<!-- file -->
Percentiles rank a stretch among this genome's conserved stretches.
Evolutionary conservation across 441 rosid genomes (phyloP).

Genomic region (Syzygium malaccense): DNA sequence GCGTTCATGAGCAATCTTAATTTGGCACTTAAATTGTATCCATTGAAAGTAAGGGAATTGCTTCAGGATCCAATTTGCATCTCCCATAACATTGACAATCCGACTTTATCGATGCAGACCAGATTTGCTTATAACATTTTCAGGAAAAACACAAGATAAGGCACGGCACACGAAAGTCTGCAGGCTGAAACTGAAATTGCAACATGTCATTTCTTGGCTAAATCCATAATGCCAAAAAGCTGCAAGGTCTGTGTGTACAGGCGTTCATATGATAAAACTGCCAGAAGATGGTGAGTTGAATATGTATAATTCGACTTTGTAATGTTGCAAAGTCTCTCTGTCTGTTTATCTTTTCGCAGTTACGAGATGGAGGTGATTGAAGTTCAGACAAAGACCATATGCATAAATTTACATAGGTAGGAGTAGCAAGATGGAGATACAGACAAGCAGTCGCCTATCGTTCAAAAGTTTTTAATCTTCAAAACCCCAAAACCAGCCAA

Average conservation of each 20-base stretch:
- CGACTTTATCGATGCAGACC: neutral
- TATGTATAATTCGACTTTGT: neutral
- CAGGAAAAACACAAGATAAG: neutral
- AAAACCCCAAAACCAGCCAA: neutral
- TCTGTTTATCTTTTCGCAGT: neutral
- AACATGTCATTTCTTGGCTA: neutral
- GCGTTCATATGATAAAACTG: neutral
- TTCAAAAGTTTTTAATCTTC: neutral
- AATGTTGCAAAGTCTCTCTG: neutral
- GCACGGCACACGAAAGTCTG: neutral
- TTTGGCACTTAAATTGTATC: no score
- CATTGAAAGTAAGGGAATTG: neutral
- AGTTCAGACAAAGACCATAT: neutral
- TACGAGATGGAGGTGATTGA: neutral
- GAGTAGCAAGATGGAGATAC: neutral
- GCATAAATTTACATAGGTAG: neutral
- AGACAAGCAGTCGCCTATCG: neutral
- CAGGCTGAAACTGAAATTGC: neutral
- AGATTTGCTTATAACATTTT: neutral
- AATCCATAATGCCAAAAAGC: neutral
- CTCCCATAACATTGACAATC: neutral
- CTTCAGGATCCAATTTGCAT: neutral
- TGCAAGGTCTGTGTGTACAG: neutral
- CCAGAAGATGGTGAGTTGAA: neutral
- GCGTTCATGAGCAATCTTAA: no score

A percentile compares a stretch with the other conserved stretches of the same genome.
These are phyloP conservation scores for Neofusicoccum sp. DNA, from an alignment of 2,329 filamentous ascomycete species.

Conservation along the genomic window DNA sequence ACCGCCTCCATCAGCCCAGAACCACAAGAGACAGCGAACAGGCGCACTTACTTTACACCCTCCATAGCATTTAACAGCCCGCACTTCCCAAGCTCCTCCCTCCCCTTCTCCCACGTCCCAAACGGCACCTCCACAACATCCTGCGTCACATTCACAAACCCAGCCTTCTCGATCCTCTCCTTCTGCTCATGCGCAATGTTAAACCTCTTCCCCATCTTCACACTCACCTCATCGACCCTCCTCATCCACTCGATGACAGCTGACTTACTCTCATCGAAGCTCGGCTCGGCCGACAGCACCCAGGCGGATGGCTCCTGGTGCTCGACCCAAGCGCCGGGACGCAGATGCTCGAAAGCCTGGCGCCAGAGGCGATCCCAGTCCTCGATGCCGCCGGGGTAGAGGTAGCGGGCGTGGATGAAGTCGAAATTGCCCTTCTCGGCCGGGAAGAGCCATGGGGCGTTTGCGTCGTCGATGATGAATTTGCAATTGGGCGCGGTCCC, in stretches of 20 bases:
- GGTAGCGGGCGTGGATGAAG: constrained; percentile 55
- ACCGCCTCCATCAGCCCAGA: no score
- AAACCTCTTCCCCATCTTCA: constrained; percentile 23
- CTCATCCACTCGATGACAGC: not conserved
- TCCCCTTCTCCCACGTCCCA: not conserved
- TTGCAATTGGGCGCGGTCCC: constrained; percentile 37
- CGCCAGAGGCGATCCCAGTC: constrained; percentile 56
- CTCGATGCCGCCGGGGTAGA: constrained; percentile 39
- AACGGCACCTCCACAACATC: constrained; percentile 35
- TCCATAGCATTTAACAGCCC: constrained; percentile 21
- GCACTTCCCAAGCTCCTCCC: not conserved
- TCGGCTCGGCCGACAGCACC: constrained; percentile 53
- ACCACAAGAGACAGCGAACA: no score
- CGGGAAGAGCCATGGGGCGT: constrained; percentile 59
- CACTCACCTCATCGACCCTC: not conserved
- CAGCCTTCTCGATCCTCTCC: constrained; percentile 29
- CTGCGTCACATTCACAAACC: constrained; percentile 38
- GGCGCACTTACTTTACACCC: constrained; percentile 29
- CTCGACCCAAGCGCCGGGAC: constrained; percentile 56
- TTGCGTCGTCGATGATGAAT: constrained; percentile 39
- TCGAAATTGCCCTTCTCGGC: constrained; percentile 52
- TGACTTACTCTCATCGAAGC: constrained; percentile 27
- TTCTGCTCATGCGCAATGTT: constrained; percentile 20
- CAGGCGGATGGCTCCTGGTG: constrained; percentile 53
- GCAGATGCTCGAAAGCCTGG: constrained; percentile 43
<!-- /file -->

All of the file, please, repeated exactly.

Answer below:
Percentiles rank a stretch among this genome's conserved stretches.
Evolutionary conservation across 441 rosid genomes (phyloP).

Genomic region (Syzygium malaccense): DNA sequence GCGTTCATGAGCAATCTTAATTTGGCACTTAAATTGTATCCATTGAAAGTAAGGGAATTGCTTCAGGATCCAATTTGCATCTCCCATAACATTGACAATCCGACTTTATCGATGCAGACCAGATTTGCTTATAACATTTTCAGGAAAAACACAAGATAAGGCACGGCACACGAAAGTCTGCAGGCTGAAACTGAAATTGCAACATGTCATTTCTTGGCTAAATCCATAATGCCAAAAAGCTGCAAGGTCTGTGTGTACAGGCGTTCATATGATAAAACTGCCAGAAGATGGTGAGTTGAATATGTATAATTCGACTTTGTAATGTTGCAAAGTCTCTCTGTCTGTTTATCTTTTCGCAGTTACGAGATGGAGGTGATTGAAGTTCAGACAAAGACCATATGCATAAATTTACATAGGTAGGAGTAGCAAGATGGAGATACAGACAAGCAGTCGCCTATCGTTCAAAAGTTTTTAATCTTCAAAACCCCAAAACCAGCCAA

Average conservation of each 20-base stretch:
- CGACTTTATCGATGCAGACC: neutral
- TATGTATAATTCGACTTTGT: neutral
- CAGGAAAAACACAAGATAAG: neutral
- AAAACCCCAAAACCAGCCAA: neutral
- TCTGTTTATCTTTTCGCAGT: neutral
- AACATGTCATTTCTTGGCTA: neutral
- GCGTTCATATGATAAAACTG: neutral
- TTCAAAAGTTTTTAATCTTC: neutral
- AATGTTGCAAAGTCTCTCTG: neutral
- GCACGGCACACGAAAGTCTG: neutral
- TTTGGCACTTAAATTGTATC: no score
- CATTGAAAGTAAGGGAATTG: neutral
- AGTTCAGACAAAGACCATAT: neutral
- TACGAGATGGAGGTGATTGA: neutral
- GAGTAGCAAGATGGAGATAC: neutral
- GCATAAATTTACATAGGTAG: neutral
- AGACAAGCAGTCGCCTATCG: neutral
- CAGGCTGAAACTGAAATTGC: neutral
- AGATTTGCTTATAACATTTT: neutral
- AATCCATAATGCCAAAAAGC: neutral
- CTCCCATAACATTGACAATC: neutral
- CTTCAGGATCCAATTTGCAT: neutral
- TGCAAGGTCTGTGTGTACAG: neutral
- CCAGAAGATGGTGAGTTGAA: neutral
- GCGTTCATGAGCAATCTTAA: no score

A percentile compares a stretch with the other conserved stretches of the same genome.
These are phyloP conservation scores for Neofusicoccum sp. DNA, from an alignment of 2,329 filamentous ascomycete species.

Conservation along the genomic window DNA sequence ACCGCCTCCATCAGCCCAGAACCACAAGAGACAGCGAACAGGCGCACTTACTTTACACCCTCCATAGCATTTAACAGCCCGCACTTCCCAAGCTCCTCCCTCCCCTTCTCCCACGTCCCAAACGGCACCTCCACAACATCCTGCGTCACATTCACAAACCCAGCCTTCTCGATCCTCTCCTTCTGCTCATGCGCAATGTTAAACCTCTTCCCCATCTTCACACTCACCTCATCGACCCTCCTCATCCACTCGATGACAGCTGACTTACTCTCATCGAAGCTCGGCTCGGCCGACAGCACCCAGGCGGATGGCTCCTGGTGCTCGACCCAAGCGCCGGGACGCAGATGCTCGAAAGCCTGGCGCCAGAGGCGATCCCAGTCCTCGATGCCGCCGGGGTAGAGGTAGCGGGCGTGGATGAAGTCGAAATTGCCCTTCTCGGCCGGGAAGAGCCATGGGGCGTTTGCGTCGTCGATGATGAATTTGCAATTGGGCGCGGTCCC, in stretches of 20 bases:
- GGTAGCGGGCGTGGATGAAG: constrained; percentile 55
- ACCGCCTCCATCAGCCCAGA: no score
- AAACCTCTTCCCCATCTTCA: constrained; percentile 23
- CTCATCCACTCGATGACAGC: not conserved
- TCCCCTTCTCCCACGTCCCA: not conserved
- TTGCAATTGGGCGCGGTCCC: constrained; percentile 37
- CGCCAGAGGCGATCCCAGTC: constrained; percentile 56
- CTCGATGCCGCCGGGGTAGA: constrained; percentile 39
- AACGGCACCTCCACAACATC: constrained; percentile 35
- TCCATAGCATTTAACAGCCC: constrained; percentile 21
- GCACTTCCCAAGCTCCTCCC: not conserved
- TCGGCTCGGCCGACAGCACC: constrained; percentile 53
- ACCACAAGAGACAGCGAACA: no score
- CGGGAAGAGCCATGGGGCGT: constrained; percentile 59
- CACTCACCTCATCGACCCTC: not conserved
- CAGCCTTCTCGATCCTCTCC: constrained; percentile 29
- CTGCGTCACATTCACAAACC: constrained; percentile 38
- GGCGCACTTACTTTACACCC: constrained; percentile 29
- CTCGACCCAAGCGCCGGGAC: constrained; percentile 56
- TTGCGTCGTCGATGATGAAT: constrained; percentile 39
- TCGAAATTGCCCTTCTCGGC: constrained; percentile 52
- TGACTTACTCTCATCGAAGC: constrained; percentile 27
- TTCTGCTCATGCGCAATGTT: constrained; percentile 20
- CAGGCGGATGGCTCCTGGTG: constrained; percentile 53
- GCAGATGCTCGAAAGCCTGG: constrained; percentile 43